Selected Poems 1855â"1892
By Gary Schmidgall
St. Martin's Press Copyright © 1999 Gary Schmidgall
All rights reserved.
Leaves of Grass.
* * *
Brooklyn, New York: 1855.
AMERICA does not repel the past or what it has produced under its forms or amid other politics or the idea of castes or the old religions. ... accepts the lesson with calmness ... is not so impatient as has been supposed that the slough still sticks to opinions and manners and literature while the life which served its requirements has passed into the new life of the new forms ... perceives that the corpse is slowly borne from the eating and sleeping rooms of the house ... perceives that it waits a little while in the door ... that it was fittest for its days ... that its action has descended to the stalwart and wellshaped heir who approaches ... and that he shall be fittest for his days.
The Americans of all nations at any time upon the earth have probably the fullest poetical nature. The United States themselves are essentially the greatest poem. In the history of the earth hitherto the largest and most stirring appear tame and orderly to their ampler largeness and stir. Here at last is something in the doings of man that corresponds with the broadcast doings of the day and night. Here is not merely a nation but a teeming nation of nations. Here is action untied from strings necessarily blind to particulars and details magnificently moving in vast masses. Here is the hospitality which forever indicates heroes. ... Here are the roughs and beards and space and ruggedness and nonchalance that the soul loves. Here the performance disdaining the trivial unapproached in the tremendous audacity of its crowds and groupings and the push of its perspective spreads with crampless and flowing breadth and showers its prolific and splendid extravagance. One sees it must indeed own the riches of the summer and winter, and need never be bankrupt while corn grows from the ground or the orchards drop apples or the bays contain fish or men beget children upon women.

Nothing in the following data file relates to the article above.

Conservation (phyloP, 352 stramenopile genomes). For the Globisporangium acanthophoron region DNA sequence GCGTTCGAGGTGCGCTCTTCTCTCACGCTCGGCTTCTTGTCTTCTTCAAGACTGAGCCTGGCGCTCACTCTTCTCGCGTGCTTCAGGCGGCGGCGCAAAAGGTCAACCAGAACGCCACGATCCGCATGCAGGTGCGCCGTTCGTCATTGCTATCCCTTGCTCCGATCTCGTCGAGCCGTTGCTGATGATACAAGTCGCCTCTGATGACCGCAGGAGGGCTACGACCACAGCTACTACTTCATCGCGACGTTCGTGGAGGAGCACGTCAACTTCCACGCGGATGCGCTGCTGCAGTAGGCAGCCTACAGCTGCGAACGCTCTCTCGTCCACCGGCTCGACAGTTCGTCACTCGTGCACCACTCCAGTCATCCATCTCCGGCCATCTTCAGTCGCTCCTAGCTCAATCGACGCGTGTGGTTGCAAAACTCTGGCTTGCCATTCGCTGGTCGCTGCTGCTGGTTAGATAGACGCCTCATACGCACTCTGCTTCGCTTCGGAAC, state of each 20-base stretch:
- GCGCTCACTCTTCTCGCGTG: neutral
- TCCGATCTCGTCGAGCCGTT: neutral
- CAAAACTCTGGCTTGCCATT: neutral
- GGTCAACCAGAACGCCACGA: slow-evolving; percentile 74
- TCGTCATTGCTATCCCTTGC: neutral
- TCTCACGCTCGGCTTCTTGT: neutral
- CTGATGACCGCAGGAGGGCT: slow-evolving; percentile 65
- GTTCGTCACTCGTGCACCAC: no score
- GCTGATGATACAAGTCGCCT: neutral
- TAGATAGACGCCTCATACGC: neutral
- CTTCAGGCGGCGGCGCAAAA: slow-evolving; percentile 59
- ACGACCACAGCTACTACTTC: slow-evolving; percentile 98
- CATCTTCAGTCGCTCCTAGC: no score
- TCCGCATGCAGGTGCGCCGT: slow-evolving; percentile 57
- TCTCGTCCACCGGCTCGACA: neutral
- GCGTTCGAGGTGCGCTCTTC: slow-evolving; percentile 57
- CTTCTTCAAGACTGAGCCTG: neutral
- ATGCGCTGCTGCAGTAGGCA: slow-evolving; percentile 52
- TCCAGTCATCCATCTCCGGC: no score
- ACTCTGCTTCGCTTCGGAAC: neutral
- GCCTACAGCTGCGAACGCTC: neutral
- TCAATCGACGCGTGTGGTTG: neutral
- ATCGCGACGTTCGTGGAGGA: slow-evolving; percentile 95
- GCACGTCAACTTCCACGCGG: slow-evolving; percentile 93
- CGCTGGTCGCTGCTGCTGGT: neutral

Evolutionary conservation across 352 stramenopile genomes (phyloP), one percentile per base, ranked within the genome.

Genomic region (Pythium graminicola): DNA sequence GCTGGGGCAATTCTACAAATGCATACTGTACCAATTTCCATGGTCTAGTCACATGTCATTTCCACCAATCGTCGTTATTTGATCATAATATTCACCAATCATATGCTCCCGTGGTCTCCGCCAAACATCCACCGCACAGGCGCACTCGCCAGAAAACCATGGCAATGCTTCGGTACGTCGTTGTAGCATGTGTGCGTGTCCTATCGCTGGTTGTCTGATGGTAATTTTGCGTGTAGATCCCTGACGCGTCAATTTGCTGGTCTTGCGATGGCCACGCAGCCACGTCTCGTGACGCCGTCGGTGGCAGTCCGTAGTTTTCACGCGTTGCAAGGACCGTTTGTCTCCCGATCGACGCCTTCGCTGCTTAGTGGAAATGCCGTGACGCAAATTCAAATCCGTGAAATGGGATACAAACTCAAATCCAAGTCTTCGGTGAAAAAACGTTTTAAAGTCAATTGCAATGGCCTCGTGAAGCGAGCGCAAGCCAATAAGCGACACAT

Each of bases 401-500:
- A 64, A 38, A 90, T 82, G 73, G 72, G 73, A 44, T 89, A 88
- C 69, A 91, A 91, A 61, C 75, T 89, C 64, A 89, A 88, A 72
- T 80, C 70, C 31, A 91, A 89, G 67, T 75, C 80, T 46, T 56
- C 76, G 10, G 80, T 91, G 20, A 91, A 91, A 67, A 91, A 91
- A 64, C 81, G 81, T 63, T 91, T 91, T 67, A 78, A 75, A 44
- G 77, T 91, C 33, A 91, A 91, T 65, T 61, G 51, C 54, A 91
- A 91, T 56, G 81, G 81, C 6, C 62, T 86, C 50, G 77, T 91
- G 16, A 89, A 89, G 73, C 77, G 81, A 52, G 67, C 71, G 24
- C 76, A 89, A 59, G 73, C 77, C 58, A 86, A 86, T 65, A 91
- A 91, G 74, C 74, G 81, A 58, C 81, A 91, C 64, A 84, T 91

Other states indicate themselves in their deputies. ... but the genius of the United States is not best or most in its executives or legislatures, nor in its ambassadors or authors or colleges or churches or parlors, nor even in its newspapers or inventors ... but always most in the common people. Their manners speech dress friendships — the freshness and candor of their physiognomy — the picturesque looseness of their carriage ... their deathless attachment to freedom — their aversion to anything indecorous or soft or mean — the practical acknowledgment of the citizens of one state by the citizens of all other states — the fierceness of their roused resentment — their curiosity and welcome of novelty — their self-esteem and wonderful sympathy — their susceptibility to a slight — the air they have of persons who never knew how it felt to stand in the presence of superiors — the fluency of their speech — their delight in music, the sure symptom of manly tenderness and native elegance of soul ... their good temper and openhandedness — the terrible significance of their elections — the President's taking off his hat to them not they to him — these too are unrhymed poetry. It awaits the gigantic and generous treatment worthy of it.